Overall, lung cancer screening rates were low or unchanged, and five states did see significant decreases. But 19 states (38%) saw improvement in screening rates, noted a team led by Stacey Fedewa, PhD, of the American Cancer Society in Atlanta.
Fedewa and colleagues conducted a study of annual national and state-specific lung cancer screening rates in 2019, before the pandemic, and in 2020, during it. The group found the following:
- Nationally, lung cancer screening rates stayed stable between 2019 and 2020: About one in 15 eligible people underwent screening.
- Of 8.5 million eligible adults, 564,164 underwent lung cancer screening in 2019 and 557,795 received screening in 2020.
- 19 states saw increased rates of lung cancer screening, including: Colorado, Illinois, Iowa, Kentucky, Louisiana, Maine, Mississippi, Missouri, Nevada, New Hampshire, New Mexico, New York, North Carolina, North Dakota, Ohio, Oklahoma, Oregon, South Carolina, and South Dakota.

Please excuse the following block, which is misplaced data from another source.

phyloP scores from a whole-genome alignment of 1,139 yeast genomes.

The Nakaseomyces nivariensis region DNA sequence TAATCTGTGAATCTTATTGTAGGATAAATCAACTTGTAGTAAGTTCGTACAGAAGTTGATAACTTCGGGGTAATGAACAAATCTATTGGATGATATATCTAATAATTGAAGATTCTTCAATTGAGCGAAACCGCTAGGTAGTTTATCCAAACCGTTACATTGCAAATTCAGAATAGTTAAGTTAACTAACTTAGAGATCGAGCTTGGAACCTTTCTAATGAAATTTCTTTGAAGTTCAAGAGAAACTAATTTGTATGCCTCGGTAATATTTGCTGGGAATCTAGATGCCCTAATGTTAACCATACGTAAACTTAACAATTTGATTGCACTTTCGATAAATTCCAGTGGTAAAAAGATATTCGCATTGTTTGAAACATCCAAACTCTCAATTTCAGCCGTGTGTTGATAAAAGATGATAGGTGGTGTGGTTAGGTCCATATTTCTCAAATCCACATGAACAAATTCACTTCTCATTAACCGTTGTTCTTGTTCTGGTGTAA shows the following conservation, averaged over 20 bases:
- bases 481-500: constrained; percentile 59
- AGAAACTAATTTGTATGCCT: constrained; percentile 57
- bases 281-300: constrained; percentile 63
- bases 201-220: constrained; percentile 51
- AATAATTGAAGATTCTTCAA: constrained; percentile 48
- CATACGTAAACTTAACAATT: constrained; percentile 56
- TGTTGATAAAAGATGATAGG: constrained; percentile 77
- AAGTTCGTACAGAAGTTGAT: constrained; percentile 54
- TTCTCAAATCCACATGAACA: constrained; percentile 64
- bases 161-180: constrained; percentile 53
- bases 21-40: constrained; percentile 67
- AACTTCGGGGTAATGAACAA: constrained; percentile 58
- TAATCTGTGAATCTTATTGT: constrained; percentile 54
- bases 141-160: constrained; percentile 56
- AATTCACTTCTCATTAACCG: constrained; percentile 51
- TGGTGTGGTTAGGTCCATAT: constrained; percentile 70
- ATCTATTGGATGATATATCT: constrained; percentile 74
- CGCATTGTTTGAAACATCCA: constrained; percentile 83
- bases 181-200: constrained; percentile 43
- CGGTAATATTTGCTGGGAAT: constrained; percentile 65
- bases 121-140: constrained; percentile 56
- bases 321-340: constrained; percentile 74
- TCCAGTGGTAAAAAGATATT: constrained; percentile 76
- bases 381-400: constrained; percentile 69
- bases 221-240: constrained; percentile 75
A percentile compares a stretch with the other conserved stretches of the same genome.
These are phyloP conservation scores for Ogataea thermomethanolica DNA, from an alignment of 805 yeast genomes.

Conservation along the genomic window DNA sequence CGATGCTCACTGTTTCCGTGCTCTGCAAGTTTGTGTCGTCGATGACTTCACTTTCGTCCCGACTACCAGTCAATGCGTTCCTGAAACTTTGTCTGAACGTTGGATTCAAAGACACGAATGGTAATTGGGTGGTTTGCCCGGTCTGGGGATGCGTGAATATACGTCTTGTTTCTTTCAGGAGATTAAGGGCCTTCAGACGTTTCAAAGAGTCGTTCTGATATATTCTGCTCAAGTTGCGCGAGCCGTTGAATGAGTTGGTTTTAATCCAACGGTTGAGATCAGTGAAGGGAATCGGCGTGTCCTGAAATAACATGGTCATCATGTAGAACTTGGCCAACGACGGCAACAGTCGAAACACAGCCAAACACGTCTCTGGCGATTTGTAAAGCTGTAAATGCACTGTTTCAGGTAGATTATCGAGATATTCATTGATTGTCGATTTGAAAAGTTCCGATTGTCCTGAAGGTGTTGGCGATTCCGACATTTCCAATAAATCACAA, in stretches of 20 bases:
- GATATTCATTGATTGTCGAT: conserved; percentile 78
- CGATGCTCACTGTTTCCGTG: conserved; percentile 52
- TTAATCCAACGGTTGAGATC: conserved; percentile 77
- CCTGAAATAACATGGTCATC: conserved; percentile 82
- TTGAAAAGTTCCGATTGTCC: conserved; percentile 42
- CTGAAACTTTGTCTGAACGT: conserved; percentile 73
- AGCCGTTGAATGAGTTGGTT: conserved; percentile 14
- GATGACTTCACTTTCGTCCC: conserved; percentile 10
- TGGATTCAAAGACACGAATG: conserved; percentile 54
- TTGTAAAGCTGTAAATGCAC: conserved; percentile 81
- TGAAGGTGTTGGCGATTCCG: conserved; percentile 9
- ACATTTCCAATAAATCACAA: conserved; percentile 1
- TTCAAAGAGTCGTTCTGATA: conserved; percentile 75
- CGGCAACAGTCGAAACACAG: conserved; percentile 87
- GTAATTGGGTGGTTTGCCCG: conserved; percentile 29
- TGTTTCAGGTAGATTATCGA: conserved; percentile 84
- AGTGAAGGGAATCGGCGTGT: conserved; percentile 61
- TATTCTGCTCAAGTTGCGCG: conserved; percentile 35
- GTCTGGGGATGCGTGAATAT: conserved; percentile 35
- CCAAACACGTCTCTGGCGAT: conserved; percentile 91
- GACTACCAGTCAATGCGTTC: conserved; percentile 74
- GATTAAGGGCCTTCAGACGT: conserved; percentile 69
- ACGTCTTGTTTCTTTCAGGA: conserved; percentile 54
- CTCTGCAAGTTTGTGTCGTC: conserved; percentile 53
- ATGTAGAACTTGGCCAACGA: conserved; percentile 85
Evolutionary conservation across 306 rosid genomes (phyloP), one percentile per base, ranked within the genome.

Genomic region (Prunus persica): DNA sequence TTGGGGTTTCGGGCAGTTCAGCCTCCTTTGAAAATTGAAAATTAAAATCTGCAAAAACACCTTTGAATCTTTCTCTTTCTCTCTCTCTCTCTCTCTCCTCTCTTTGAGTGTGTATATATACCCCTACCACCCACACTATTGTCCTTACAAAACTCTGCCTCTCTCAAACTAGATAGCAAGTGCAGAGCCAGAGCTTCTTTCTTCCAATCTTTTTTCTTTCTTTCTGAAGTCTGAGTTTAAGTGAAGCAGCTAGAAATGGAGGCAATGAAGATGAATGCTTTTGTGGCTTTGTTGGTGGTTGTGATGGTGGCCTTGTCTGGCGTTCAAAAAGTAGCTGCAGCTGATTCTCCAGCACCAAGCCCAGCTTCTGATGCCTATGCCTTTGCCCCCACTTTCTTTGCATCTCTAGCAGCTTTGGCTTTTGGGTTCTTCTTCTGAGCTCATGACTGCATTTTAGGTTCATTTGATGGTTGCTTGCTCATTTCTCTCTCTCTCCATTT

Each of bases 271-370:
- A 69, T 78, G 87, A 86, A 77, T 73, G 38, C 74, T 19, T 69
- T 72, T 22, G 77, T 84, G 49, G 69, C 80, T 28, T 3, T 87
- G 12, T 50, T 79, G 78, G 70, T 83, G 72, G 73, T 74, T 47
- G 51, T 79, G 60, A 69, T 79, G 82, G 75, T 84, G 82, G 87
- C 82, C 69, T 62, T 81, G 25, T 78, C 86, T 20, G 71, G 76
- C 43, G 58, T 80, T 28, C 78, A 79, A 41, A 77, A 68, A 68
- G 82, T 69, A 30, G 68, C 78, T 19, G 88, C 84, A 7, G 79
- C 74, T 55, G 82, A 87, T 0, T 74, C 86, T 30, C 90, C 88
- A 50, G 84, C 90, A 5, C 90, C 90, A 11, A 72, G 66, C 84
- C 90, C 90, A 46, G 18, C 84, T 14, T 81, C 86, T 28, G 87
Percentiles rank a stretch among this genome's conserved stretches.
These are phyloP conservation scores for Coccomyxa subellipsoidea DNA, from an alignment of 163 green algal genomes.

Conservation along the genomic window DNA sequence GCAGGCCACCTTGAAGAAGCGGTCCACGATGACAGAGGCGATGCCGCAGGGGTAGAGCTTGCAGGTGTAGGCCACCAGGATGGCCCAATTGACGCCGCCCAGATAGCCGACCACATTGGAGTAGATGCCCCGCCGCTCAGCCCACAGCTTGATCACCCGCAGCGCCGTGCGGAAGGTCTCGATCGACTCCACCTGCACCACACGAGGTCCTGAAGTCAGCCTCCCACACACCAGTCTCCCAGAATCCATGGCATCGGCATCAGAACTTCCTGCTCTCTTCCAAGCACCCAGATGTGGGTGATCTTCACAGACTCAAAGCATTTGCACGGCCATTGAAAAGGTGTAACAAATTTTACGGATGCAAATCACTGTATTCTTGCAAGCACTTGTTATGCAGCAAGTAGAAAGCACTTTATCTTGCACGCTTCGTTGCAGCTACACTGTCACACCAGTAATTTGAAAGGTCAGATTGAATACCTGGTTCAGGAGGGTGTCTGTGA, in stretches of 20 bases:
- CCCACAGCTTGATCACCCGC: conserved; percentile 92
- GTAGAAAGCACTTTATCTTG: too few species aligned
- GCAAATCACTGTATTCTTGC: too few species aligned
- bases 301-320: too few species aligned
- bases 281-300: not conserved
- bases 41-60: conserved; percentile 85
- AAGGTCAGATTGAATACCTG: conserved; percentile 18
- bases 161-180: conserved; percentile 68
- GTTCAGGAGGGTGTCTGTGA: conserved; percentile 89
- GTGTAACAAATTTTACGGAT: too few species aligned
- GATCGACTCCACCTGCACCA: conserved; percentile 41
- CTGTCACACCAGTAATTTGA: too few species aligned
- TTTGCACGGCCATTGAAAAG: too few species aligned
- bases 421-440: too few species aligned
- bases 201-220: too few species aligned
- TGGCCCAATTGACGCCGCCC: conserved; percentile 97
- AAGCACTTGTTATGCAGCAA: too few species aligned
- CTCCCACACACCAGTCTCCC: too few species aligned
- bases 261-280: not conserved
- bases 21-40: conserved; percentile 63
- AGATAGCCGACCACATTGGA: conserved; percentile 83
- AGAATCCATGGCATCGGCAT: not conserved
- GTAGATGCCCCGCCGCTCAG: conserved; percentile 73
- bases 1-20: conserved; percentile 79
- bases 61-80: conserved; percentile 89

- Five states (Hawaii, Maryland, Rhode Island, Utah, and Vermont) saw decreases in lung cancer screening that ranged between 23% and 52%.
"Best practices from successful state and local lung cancer screening programs could inform ongoing efforts to detect lung cancers early," the authors concluded.
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